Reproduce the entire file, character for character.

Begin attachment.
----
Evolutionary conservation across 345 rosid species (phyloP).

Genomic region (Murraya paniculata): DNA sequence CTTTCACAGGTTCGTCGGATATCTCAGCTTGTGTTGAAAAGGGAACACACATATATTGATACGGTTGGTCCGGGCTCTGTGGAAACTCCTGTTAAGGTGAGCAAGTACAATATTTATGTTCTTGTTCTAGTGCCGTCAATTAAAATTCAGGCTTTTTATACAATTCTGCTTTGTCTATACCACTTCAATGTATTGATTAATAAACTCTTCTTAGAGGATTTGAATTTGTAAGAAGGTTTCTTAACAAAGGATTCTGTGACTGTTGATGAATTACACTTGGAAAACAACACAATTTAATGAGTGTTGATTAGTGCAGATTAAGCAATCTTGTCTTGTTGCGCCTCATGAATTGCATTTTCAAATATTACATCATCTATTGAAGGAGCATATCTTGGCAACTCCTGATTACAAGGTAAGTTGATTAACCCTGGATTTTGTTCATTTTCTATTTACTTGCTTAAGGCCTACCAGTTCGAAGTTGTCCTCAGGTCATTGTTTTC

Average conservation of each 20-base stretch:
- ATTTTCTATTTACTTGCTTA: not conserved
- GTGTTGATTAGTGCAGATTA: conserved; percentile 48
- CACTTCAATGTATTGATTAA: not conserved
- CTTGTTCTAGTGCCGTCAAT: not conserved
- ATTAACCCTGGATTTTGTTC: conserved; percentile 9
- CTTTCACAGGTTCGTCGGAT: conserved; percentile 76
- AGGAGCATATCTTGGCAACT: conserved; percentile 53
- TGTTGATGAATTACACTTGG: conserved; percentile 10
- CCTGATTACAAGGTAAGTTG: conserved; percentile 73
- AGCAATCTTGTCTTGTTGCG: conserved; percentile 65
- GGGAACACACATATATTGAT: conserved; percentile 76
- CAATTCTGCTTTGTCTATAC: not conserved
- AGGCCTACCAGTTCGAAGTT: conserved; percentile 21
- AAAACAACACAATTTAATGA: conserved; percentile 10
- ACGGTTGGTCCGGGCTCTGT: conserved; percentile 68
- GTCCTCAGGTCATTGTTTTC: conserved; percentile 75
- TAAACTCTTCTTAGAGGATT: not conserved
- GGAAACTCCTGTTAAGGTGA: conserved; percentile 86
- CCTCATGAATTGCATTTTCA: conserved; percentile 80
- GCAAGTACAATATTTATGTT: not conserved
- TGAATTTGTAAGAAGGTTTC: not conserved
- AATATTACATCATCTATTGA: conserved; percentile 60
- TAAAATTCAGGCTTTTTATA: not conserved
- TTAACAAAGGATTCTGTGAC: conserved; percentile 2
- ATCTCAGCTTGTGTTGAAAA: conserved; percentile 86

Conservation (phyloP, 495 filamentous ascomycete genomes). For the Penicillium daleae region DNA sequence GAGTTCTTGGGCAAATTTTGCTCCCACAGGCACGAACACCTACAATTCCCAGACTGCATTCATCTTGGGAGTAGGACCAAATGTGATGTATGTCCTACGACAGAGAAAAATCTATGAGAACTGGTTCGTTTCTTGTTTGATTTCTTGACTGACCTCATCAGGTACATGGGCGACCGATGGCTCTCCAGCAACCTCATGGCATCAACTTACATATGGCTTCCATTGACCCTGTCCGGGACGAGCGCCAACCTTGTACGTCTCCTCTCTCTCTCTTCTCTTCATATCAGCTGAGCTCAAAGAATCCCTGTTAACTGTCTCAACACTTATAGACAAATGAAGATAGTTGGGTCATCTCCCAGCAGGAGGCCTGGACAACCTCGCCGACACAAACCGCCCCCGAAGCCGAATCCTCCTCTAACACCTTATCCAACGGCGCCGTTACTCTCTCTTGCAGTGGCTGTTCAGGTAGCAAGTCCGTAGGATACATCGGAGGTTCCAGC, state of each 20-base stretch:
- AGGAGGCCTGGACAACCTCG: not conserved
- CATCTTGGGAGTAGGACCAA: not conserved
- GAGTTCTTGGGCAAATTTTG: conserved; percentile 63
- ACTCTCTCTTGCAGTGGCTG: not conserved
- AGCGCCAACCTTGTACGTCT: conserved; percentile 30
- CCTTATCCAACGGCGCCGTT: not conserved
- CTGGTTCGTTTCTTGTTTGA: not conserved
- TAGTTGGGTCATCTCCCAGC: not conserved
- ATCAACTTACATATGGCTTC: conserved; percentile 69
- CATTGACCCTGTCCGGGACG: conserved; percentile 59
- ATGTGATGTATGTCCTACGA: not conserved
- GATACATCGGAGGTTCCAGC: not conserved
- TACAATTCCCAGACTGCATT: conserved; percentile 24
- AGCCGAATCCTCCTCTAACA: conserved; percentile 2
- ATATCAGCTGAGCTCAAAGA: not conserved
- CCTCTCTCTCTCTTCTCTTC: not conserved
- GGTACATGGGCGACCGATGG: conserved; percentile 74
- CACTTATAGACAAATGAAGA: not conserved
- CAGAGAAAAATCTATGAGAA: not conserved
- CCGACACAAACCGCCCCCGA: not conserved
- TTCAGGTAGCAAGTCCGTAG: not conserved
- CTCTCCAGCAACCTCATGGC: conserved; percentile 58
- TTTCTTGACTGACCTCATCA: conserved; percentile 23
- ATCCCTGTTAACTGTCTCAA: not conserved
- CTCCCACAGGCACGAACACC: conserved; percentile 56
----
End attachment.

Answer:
Evolutionary conservation across 345 rosid species (phyloP).

Genomic region (Murraya paniculata): DNA sequence CTTTCACAGGTTCGTCGGATATCTCAGCTTGTGTTGAAAAGGGAACACACATATATTGATACGGTTGGTCCGGGCTCTGTGGAAACTCCTGTTAAGGTGAGCAAGTACAATATTTATGTTCTTGTTCTAGTGCCGTCAATTAAAATTCAGGCTTTTTATACAATTCTGCTTTGTCTATACCACTTCAATGTATTGATTAATAAACTCTTCTTAGAGGATTTGAATTTGTAAGAAGGTTTCTTAACAAAGGATTCTGTGACTGTTGATGAATTACACTTGGAAAACAACACAATTTAATGAGTGTTGATTAGTGCAGATTAAGCAATCTTGTCTTGTTGCGCCTCATGAATTGCATTTTCAAATATTACATCATCTATTGAAGGAGCATATCTTGGCAACTCCTGATTACAAGGTAAGTTGATTAACCCTGGATTTTGTTCATTTTCTATTTACTTGCTTAAGGCCTACCAGTTCGAAGTTGTCCTCAGGTCATTGTTTTC

Average conservation of each 20-base stretch:
- ATTTTCTATTTACTTGCTTA: not conserved
- GTGTTGATTAGTGCAGATTA: conserved; percentile 48
- CACTTCAATGTATTGATTAA: not conserved
- CTTGTTCTAGTGCCGTCAAT: not conserved
- ATTAACCCTGGATTTTGTTC: conserved; percentile 9
- CTTTCACAGGTTCGTCGGAT: conserved; percentile 76
- AGGAGCATATCTTGGCAACT: conserved; percentile 53
- TGTTGATGAATTACACTTGG: conserved; percentile 10
- CCTGATTACAAGGTAAGTTG: conserved; percentile 73
- AGCAATCTTGTCTTGTTGCG: conserved; percentile 65
- GGGAACACACATATATTGAT: conserved; percentile 76
- CAATTCTGCTTTGTCTATAC: not conserved
- AGGCCTACCAGTTCGAAGTT: conserved; percentile 21
- AAAACAACACAATTTAATGA: conserved; percentile 10
- ACGGTTGGTCCGGGCTCTGT: conserved; percentile 68
- GTCCTCAGGTCATTGTTTTC: conserved; percentile 75
- TAAACTCTTCTTAGAGGATT: not conserved
- GGAAACTCCTGTTAAGGTGA: conserved; percentile 86
- CCTCATGAATTGCATTTTCA: conserved; percentile 80
- GCAAGTACAATATTTATGTT: not conserved
- TGAATTTGTAAGAAGGTTTC: not conserved
- AATATTACATCATCTATTGA: conserved; percentile 60
- TAAAATTCAGGCTTTTTATA: not conserved
- TTAACAAAGGATTCTGTGAC: conserved; percentile 2
- ATCTCAGCTTGTGTTGAAAA: conserved; percentile 86

Conservation (phyloP, 495 filamentous ascomycete genomes). For the Penicillium daleae region DNA sequence GAGTTCTTGGGCAAATTTTGCTCCCACAGGCACGAACACCTACAATTCCCAGACTGCATTCATCTTGGGAGTAGGACCAAATGTGATGTATGTCCTACGACAGAGAAAAATCTATGAGAACTGGTTCGTTTCTTGTTTGATTTCTTGACTGACCTCATCAGGTACATGGGCGACCGATGGCTCTCCAGCAACCTCATGGCATCAACTTACATATGGCTTCCATTGACCCTGTCCGGGACGAGCGCCAACCTTGTACGTCTCCTCTCTCTCTCTTCTCTTCATATCAGCTGAGCTCAAAGAATCCCTGTTAACTGTCTCAACACTTATAGACAAATGAAGATAGTTGGGTCATCTCCCAGCAGGAGGCCTGGACAACCTCGCCGACACAAACCGCCCCCGAAGCCGAATCCTCCTCTAACACCTTATCCAACGGCGCCGTTACTCTCTCTTGCAGTGGCTGTTCAGGTAGCAAGTCCGTAGGATACATCGGAGGTTCCAGC, state of each 20-base stretch:
- AGGAGGCCTGGACAACCTCG: not conserved
- CATCTTGGGAGTAGGACCAA: not conserved
- GAGTTCTTGGGCAAATTTTG: conserved; percentile 63
- ACTCTCTCTTGCAGTGGCTG: not conserved
- AGCGCCAACCTTGTACGTCT: conserved; percentile 30
- CCTTATCCAACGGCGCCGTT: not conserved
- CTGGTTCGTTTCTTGTTTGA: not conserved
- TAGTTGGGTCATCTCCCAGC: not conserved
- ATCAACTTACATATGGCTTC: conserved; percentile 69
- CATTGACCCTGTCCGGGACG: conserved; percentile 59
- ATGTGATGTATGTCCTACGA: not conserved
- GATACATCGGAGGTTCCAGC: not conserved
- TACAATTCCCAGACTGCATT: conserved; percentile 24
- AGCCGAATCCTCCTCTAACA: conserved; percentile 2
- ATATCAGCTGAGCTCAAAGA: not conserved
- CCTCTCTCTCTCTTCTCTTC: not conserved
- GGTACATGGGCGACCGATGG: conserved; percentile 74
- CACTTATAGACAAATGAAGA: not conserved
- CAGAGAAAAATCTATGAGAA: not conserved
- CCGACACAAACCGCCCCCGA: not conserved
- TTCAGGTAGCAAGTCCGTAG: not conserved
- CTCTCCAGCAACCTCATGGC: conserved; percentile 58
- TTTCTTGACTGACCTCATCA: conserved; percentile 23
- ATCCCTGTTAACTGTCTCAA: not conserved
- CTCCCACAGGCACGAACACC: conserved; percentile 56